He seemed untouchable until May 1, 1998, when a bomb exploded in a minivan belonging to António Marques Baptista, nicknamed “Rambo”, then the new crime-busting head of Macau’s police force.
That same evening, Broken Tooth Koi was picked up while dining with his bodyguards in Macau’s flashy Lisboa Hotel on suspicion of being behind the apparent assassination attempt.
No evidence of his involvement in the attack was ever revealed in court. Instead, he was brought up on old charges of intimidating employees at the Lisboa casino, loan-sharking and suspicion of being a member of “an illegal organization”, or, in plain language, a triad.
After a lengthy and complicated trial — where one witness after another was seeming struck by sudden bouts of amnesia — he was nonetheless sentenced to 15 years in prison and had all of his assets confiscated in November 1999.
Among his many outlandish ventures made public by jurists during the trial was a weapons business in Cambodia, where he allegedly sought to trade in rockets, missiles, tanks, armored vehicles and other kinds of heavy military equipment in the then civil war-wracked country.
He was eventually granted early release in Macau’s transition from Portuguese to Chinese rule. A month after the verdict was announced, Macau was reverted to Chinese sovereignty and became a Special Administrative Region of the People’s Republic, similar to Hong Kong’s semi-autonomous arrangement.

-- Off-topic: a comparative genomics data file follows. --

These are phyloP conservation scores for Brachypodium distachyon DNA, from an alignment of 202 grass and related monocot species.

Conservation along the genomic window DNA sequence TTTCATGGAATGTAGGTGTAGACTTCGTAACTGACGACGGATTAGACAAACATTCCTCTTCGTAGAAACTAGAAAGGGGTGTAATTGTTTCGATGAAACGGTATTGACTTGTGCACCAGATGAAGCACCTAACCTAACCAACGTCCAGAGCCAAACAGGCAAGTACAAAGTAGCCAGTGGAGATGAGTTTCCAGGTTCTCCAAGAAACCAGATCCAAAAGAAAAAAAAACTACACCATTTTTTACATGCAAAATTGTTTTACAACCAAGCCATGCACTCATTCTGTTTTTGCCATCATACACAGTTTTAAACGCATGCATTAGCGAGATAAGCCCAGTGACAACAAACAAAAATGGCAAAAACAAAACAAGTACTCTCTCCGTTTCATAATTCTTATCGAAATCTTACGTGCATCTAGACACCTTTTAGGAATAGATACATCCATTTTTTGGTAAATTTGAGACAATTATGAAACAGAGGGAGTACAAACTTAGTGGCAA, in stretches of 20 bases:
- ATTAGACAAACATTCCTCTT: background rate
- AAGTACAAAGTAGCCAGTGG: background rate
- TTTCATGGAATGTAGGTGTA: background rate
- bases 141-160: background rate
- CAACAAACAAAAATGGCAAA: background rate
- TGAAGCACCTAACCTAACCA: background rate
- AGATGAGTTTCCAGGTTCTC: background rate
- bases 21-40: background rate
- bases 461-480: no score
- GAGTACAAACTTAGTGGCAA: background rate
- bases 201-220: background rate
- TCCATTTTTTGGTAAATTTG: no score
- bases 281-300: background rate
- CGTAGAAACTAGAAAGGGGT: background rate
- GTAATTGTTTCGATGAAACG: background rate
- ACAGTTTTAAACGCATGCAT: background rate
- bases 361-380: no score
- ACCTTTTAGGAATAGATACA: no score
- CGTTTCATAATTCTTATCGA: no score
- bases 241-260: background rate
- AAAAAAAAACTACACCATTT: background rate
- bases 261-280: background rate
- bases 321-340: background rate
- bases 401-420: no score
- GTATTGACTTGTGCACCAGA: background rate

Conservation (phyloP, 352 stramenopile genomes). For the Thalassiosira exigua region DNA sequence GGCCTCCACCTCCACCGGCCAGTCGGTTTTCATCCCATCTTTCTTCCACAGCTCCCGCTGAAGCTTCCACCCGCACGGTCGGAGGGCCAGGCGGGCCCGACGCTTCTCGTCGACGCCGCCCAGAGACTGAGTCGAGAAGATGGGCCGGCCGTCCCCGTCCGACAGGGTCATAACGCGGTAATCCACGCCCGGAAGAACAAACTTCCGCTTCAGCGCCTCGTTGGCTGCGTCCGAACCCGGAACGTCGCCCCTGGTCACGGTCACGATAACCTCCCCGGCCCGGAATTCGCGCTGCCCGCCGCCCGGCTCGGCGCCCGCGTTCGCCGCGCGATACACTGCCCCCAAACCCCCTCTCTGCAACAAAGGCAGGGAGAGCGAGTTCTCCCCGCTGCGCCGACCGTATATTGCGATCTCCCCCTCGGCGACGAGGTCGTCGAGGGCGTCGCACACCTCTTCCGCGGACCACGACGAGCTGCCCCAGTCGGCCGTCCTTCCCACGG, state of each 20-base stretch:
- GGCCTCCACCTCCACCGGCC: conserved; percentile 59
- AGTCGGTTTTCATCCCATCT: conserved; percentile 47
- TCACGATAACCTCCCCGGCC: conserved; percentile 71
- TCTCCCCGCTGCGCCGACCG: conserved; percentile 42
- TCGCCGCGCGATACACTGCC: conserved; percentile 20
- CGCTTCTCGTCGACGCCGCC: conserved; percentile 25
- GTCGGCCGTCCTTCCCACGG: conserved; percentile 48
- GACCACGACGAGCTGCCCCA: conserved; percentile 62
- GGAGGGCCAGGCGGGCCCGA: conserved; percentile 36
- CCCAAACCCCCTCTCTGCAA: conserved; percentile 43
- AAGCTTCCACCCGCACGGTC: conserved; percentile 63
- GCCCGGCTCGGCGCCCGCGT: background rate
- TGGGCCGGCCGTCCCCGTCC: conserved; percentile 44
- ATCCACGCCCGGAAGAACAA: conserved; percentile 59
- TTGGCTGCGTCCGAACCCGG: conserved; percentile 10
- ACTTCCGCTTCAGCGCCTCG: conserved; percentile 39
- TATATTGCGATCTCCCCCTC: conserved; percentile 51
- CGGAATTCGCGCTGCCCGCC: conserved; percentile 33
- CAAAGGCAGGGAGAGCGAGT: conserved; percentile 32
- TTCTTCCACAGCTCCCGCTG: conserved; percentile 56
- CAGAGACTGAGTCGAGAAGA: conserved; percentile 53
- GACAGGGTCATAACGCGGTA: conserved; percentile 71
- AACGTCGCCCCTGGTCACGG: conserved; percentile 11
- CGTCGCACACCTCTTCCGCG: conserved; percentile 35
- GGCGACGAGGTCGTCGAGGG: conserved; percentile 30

At the time, after spending some 13 years behind bars, few envisioned he would ever re-emerge as a gang boss, but that is exactly what happened shortly after his release on December 1, 2012.
Leveraging old connections, Wan quickly nestled himself back into the VIP room business at Macau’s casinos. Five years later, he became part of an outfit that launched a cryptocurrency called Dragon Coin that some observers and investigators suspect aims to cover the financial tracks of illicit transactions and activities.
According to the US Treasury Department statement, Wan soon after established three entities which were also designated on December 9: the World Hongmen History and Culture Association in Cambodia, the Hong Kong-based Dongmei Group and the Palau China Hung-Mun Cultural Association.
Hongmen, or Hong Mun, is the name of the original underworld triads founded in the 18th century. The US Treasury Department statement also says that Wan is a member of the Communist Party of China’s (CCP) Chinese People’s Political Consultative Conference.
China’s Foreign Ministry spokeswoman Hua Chunying denied that was the case at a news conference in Beijing on December 10. But there are clear indications Wan has connections where it matters in Beijing.